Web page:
Cain became angry, though he probably knew what he’d done. But God responded with kindness and grace, gently letting Cain know that he could have favor, too. He only had to choose to do right. Instead, Cain followed the path he’d set out on when he chose to give God less than his best. He received God’s response to his gift with an angry heart. Then he made his situation worse, murdering his brother in a field. (See Genesis 4:8.)

When we do what is right, following God obediently with love and gratitude, He blesses us with everything we need to live out His plan for our lives. We enjoy His Presence, the knowledge that our lives honor Him, and His Spirit within. This Spirit gives us guidance and strength as we continue to walk with God.

If we choose not to do right, though, making selfish choices and holding back from God what is His, sin crouches at our door. We give the devil an opportunity to tempt us even further from God. Peter warns us just as God warned Cain:

“Be alert and of sober mind. Your enemy the devil prowls around like a roaring lion looking for someone to devour.” -1 Peter 5:8

It works like this:

If we think of life as a journey toward greater knowledge of and a closer relationship with God, every right choice is a step toward that end. Our obedient choices draw us closer to God Who makes us more like Christ, developing strong character and a healthy heart. Every wrong choice, though, is a step away from this that gives the devil an opportunity to lead us further away. Too many steps away, steps we might not even realize we’re taking, can leave us wandering like Cain, a lion’s meal in the making.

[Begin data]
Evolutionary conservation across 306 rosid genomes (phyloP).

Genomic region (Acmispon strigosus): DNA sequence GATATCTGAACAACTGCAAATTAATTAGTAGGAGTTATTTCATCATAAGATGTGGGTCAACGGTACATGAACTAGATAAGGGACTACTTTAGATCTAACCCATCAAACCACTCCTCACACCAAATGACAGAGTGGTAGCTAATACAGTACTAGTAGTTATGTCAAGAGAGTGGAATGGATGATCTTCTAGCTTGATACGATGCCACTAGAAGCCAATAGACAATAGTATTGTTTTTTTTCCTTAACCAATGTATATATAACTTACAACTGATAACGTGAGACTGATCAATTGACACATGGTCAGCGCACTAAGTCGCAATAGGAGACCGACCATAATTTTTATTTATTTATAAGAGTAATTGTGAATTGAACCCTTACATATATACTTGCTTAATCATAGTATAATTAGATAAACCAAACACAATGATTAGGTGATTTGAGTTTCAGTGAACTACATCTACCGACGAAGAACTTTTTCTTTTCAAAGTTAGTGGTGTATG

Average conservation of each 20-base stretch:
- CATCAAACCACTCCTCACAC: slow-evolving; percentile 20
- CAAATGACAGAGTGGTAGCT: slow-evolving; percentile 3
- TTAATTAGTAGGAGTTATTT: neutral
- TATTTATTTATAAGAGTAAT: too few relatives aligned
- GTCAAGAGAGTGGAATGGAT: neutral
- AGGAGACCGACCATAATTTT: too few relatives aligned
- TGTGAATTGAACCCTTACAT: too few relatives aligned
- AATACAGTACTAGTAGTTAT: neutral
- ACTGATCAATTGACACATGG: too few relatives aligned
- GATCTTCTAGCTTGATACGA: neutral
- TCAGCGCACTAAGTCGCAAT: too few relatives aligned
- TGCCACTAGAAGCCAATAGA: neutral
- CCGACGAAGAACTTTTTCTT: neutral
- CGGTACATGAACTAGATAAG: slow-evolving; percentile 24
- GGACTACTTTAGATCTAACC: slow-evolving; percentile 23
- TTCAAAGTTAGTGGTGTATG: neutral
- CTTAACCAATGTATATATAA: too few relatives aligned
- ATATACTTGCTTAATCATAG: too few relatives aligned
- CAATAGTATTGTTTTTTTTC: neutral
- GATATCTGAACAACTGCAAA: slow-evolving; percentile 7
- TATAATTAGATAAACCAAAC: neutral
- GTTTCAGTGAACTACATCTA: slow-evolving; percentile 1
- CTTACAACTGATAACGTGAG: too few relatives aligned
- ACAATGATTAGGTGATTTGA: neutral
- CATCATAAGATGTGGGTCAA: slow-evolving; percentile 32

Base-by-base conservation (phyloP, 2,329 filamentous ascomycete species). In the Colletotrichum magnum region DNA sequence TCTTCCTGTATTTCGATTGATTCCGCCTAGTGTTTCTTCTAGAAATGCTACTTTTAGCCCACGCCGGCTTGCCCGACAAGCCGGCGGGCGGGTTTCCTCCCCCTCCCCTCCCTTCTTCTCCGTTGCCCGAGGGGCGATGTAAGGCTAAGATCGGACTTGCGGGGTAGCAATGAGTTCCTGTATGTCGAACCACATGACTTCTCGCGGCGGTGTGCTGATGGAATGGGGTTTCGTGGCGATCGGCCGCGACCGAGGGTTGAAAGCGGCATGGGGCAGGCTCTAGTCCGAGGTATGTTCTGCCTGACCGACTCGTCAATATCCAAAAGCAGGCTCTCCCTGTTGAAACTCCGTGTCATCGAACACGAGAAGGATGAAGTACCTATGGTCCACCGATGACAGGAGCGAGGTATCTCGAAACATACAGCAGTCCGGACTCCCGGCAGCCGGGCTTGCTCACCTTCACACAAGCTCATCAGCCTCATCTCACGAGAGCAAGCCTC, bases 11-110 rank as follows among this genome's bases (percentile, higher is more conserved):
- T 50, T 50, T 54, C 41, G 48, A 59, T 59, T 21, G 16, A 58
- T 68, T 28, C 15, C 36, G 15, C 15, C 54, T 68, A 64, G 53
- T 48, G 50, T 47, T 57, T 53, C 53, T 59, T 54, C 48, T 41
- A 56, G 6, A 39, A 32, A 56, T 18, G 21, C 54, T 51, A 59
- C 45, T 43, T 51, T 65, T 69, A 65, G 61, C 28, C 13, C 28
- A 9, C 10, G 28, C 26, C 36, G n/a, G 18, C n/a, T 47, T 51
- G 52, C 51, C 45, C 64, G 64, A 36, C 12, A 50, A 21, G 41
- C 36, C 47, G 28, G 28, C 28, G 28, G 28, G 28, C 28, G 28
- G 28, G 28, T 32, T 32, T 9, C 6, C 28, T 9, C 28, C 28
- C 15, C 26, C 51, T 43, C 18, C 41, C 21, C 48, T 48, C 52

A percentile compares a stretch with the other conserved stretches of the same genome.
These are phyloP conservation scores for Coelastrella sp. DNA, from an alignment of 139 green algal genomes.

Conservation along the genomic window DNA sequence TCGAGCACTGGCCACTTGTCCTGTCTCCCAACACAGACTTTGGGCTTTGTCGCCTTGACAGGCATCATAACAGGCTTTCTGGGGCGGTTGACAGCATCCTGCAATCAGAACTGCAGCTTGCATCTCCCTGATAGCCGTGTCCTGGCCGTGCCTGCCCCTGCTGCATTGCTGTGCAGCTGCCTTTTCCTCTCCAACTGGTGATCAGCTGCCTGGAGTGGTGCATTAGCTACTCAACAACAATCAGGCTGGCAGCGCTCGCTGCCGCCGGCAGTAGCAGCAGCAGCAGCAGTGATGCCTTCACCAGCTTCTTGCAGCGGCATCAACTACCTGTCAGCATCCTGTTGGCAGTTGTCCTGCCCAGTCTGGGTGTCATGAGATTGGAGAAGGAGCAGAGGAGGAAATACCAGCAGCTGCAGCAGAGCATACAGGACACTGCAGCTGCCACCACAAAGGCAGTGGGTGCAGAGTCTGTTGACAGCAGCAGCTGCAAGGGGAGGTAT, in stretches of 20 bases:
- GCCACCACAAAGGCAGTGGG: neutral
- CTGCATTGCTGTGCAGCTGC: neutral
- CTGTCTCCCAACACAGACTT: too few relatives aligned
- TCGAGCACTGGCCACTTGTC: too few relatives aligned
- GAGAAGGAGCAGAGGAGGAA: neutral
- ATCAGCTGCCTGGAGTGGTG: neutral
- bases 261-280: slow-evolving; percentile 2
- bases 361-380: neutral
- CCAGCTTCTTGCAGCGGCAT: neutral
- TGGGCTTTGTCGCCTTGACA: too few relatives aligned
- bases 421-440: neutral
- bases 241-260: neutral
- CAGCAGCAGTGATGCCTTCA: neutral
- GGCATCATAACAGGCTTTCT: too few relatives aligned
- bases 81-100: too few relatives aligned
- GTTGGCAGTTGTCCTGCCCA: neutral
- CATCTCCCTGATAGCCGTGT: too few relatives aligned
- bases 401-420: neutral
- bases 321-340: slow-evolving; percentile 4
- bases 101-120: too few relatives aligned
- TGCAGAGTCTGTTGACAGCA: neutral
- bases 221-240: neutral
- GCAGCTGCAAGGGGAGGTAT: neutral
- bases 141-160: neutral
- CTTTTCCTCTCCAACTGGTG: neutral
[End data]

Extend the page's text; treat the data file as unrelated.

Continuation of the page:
This is why we must live alert and keep a sober (as in contemplative or restrained) mind. As we make daily decisions, we must ask what draws us closer to God, what makes us more like Him, what honors His name, what helps His Kingdom grow?

Though Abel’s life was cut short, he earned a place in Hebrews’ Faith Hall of Fame:

“By faith Abel brought God a better offering than Cain did. By faith he was commended as righteous, when God spoke well of his offerings. And by faith Abel still speaks, even though he is dead.” -Hebrews 11:4

He didn’t set out to do anything special, he simply lived to honor God and offered his best to Him. We can choose to live this way, too.

Father, help us to remember that our choices matter. Open our eyes to clearly see which decisions honor You, draw us closer to You. We choose to live by faith, with gratitude. You are our God, and we love You. Amen.